Kirkepiscatoid

Random and not so random musings from a 5th generation NE Missourian who became a 1st generation Episcopalian. Let the good times roll!


"What I know now is when it feels like shit, I am being fertilized to help me grow."
--Robert Burney

The Second Song of Isaiah Quaerite Dominum 
 Isaiah 55:6-11

Seek the Lord while he wills to be found; * 

call upon him when he draws near.


Let the wicked forsake their ways * 

and the evil ones their thoughts; 


And let them turn to the Lord, and he will have compassion, * 

and to our God, for he will richly pardon. 


For my thoughts are not your thoughts, * 

nor your ways my ways, says the Lord. 


For as the heavens are higher than the earth, * 

so are my ways higher than your ways, 

and my thoughts than your thoughts.


For as rain and snow fall from the heavens * 

and return not again, but water the earth, 


Bringing forth life and giving growth, * 

seed for sowing and bread for eating,


So is my word that goes forth from my mouth; * 

it will not return to me empty; 


But it will accomplish that which I have purposed, * 

and prosper in that for which I sent it.



Glory to the Father, and to the Son, and to the Holy Spirit: * 

as it was in the beginning, is now, and will be for ever. Amen.

--pp. 86-87, Book of Common Prayer

I read an interesting article today about one of the problems in organic farming.

As it turns out, 200 years of "modern" farming methods have reduced the organic matter content of the soil in the tillable ground of the United States to near-barren levels. If suddenly all commercial fertilizer were made unavailable, experts estimate it would take 100 years to generate enough compost to sustain all-organic methods of fertilizing crops. It is one of the major things that thwarts us in promoting the development of "community-sustained agriculture."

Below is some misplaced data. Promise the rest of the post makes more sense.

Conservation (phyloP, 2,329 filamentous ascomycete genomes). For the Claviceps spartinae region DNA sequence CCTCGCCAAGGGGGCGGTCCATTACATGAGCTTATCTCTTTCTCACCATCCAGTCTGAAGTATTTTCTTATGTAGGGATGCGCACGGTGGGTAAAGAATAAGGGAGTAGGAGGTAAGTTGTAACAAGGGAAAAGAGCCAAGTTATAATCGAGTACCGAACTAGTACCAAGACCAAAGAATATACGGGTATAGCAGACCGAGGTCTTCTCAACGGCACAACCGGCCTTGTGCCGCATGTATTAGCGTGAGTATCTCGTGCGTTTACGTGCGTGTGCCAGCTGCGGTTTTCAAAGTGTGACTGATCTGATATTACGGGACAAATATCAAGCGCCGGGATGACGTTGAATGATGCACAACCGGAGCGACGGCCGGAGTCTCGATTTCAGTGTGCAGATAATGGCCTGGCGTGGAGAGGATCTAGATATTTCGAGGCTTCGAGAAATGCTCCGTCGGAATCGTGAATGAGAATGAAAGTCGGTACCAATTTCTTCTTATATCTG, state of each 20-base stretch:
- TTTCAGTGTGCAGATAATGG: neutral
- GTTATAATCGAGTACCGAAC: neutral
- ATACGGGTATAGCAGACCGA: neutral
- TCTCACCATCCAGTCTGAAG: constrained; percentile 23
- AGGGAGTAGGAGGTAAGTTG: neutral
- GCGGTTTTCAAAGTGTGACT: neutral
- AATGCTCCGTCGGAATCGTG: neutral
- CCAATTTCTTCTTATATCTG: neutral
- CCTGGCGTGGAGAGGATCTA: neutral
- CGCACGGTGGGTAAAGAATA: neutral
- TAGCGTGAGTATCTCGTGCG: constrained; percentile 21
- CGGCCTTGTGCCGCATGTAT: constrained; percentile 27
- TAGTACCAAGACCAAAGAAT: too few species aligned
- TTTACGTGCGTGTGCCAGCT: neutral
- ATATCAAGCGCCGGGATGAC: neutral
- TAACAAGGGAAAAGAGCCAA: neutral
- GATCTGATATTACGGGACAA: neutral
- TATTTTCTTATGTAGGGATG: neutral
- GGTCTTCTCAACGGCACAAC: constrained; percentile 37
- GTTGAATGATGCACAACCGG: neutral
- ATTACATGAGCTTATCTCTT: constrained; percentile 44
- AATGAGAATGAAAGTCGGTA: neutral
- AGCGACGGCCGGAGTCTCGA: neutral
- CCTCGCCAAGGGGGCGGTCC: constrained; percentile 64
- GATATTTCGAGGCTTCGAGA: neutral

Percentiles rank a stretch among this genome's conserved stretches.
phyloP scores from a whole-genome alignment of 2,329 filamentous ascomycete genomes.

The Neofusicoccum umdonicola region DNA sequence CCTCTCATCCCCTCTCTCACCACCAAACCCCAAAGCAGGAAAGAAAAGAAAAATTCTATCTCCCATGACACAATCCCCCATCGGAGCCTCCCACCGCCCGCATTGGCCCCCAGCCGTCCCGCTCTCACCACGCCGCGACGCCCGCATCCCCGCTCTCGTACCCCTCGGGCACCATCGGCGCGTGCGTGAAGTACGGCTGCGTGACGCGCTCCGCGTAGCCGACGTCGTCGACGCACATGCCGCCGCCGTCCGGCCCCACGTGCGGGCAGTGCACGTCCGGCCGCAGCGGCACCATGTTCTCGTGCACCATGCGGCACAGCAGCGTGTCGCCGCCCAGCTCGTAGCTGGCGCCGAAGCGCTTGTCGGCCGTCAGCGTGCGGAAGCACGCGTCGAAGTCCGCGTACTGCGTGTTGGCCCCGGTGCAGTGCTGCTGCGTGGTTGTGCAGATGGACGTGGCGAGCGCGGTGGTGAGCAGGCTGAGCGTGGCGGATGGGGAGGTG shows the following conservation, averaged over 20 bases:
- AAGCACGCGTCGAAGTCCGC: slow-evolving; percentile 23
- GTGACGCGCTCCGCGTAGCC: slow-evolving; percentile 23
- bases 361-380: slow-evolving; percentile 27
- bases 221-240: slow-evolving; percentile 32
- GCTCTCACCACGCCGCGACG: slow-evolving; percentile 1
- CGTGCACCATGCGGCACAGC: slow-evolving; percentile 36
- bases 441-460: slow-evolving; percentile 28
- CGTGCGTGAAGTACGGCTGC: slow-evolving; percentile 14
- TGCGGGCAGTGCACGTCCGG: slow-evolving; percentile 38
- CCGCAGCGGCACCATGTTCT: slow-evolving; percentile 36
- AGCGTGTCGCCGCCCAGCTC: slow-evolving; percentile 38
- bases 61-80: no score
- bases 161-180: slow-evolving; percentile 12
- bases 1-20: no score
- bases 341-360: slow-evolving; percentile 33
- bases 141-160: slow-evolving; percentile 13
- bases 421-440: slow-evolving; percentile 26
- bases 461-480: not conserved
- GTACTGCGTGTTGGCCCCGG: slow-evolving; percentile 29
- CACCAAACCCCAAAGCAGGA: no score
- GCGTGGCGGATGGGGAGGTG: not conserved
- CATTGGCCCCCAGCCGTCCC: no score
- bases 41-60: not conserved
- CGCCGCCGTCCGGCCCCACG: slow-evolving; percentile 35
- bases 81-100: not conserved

One of the major components of that organic compost is manure.

The challenge, oddly enough, is collecting enough manure to create that surplus of compost.

It's hard to suppress the giggles over this ironic revelation.

Our modern society has so effectively scrubbed the smell of manure from polite conversation and polite company that we are almost deluded that it doesn't exist.

We no longer live in a world where you can tell country people from city people b/c the country people have the faint smell of manure, thanks to running rural water supplies and electricity to heat bath water.

The major reason we oppose large scale livestock operations such as "meal to squeal" plants is because feedlots carry the stench of manure.

In our common interactions, we live in gated communities, "nice neighborhoods," and engage in polite but non-threatening conversations in church. We try to find God in our own ways in clean, sanitary situations while silently, out back, a giant compost pile grows.

What I've come to discover is that eventually, someone is going to root out the stench of our personal compost piles, or, one day we might look in the back yard and exclaim, "My God! How in the world did I accumulate a pile of crap this big?" Another possibility is we might try to create distance from the pile by flinging bits of it at the first person who manages to come near this hoard of compost.